I heard a saying on Warwick Schillers podcast-”Beginners take intermediate lessons, intermediates take advanced lessons and advanced dancers take beginners lessons with an advanced perspective”. Or words to that effect.
Basically once you have learnt the basics of a skill the way you get better is not with new moves but by being better at the original moves now you have more experience of them.
This is true of your horse when you’re riding and in how your body works whilst riding.
If you haven’t established a balanced walk, trot and canter you’ll come unstuck further down the line when you try to change the gears up and down within a pace, collection, extension or you try to go sideways. If you don’t have a balanced canter you won’t be able to canter well over a fence etc.
In terms of your own body whilst riding if you don’t have a stable seat, good rein contact and at least a near grasp at symmetry you’ll come unstuck further down the line. For example an unstable seat can’t ask for and maintain collection and extension or land well after a fence ready to ride on to the next one. A huge difference in asymmetry left to right will make one rein much better than the other, it will make your lateral work harder or your balance a bit funky on turns to and from fences.
If you think of the Spanish Riding School riders spending two years on the lunge with no stirrups before they are allowed to ride independently, they have truly mastered the basics so that when they begin to ask for more advanced work their position is so ingrained and secure that doesn’t hold them back.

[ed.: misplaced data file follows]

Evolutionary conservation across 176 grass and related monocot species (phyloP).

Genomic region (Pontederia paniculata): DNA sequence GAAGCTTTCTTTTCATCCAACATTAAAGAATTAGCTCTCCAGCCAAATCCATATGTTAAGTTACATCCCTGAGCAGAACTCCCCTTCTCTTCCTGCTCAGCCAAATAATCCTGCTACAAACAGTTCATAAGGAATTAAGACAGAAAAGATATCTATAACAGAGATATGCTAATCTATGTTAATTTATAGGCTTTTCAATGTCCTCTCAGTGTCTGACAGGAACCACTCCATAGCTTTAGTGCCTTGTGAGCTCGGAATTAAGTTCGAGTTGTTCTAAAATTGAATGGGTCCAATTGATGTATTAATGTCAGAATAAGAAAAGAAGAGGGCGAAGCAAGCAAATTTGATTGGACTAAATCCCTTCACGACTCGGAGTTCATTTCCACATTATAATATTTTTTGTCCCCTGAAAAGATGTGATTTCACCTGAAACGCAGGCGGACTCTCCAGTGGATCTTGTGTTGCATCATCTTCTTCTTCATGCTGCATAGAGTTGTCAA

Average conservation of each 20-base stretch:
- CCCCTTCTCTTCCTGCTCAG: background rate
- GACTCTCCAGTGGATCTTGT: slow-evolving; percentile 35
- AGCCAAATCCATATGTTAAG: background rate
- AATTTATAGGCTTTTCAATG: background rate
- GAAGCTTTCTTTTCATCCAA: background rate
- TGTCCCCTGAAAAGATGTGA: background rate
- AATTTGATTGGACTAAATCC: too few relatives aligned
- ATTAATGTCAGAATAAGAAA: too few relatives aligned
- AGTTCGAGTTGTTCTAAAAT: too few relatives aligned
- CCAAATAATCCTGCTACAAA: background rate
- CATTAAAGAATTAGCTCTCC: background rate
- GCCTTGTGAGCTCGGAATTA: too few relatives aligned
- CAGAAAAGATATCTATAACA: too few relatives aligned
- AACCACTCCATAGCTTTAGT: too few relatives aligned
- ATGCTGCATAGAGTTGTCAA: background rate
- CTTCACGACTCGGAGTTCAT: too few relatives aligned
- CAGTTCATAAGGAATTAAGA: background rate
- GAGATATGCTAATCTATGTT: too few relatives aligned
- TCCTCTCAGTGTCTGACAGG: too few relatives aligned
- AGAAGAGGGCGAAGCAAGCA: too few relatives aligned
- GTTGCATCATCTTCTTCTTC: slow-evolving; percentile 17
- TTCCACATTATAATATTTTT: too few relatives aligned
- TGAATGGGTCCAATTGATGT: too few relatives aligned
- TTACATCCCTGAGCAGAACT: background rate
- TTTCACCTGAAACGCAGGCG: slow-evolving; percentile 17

Now I’m not suggesting you go and spend 2 years riding on the lunge, although some lunge lessons would definitely help. I hope my instructor isn’t reading this……….
What I am suggesting is that when you’re planning your own fitness don’t be fooled into thinking you need evermore elaborate and complicated exercises, particularly when you haven’t spent a solid amount of time mastering some basic exercises. Watching people wobble through exercises with terrible form pains me as I know those people aren’t really going to improve from that suggestion, at best they’ll feel some burn at worst they’ll end up injured.
Master some simple movement patterns and I mean really master them.
For example with a Squat.
- Is there equal weight through the feet?
- Do your knees stay aligned over your feet?
- Do you hips travel straight up and down without a left right shimmy?
- Does your core stay strong to support your back?
- Do your shoulders stay down and back?
- Did you breathe?
That’s a lot to think about in just one move! So if you’re rushing through them, then adding weights, instability etc without ever really mastering at the start you’ve skipped the beginner lesson and it’s going to come back to bite you at some point in intermediate or advanced.
This is why my online programme isn’t all out hardcore 5-6 days a week. It’s 1 strength and 1 stretch with some solid foundation building exercises with progressions and regressions were necessary. I give you the cues you need to keep good form and we don’t rush to try and fit as much in as possible. It’s always quality over quantity. It’s short sessions of no more than 30 minutes, so it’s easy to fit around work, horses, family etc and it’s just £5 per month!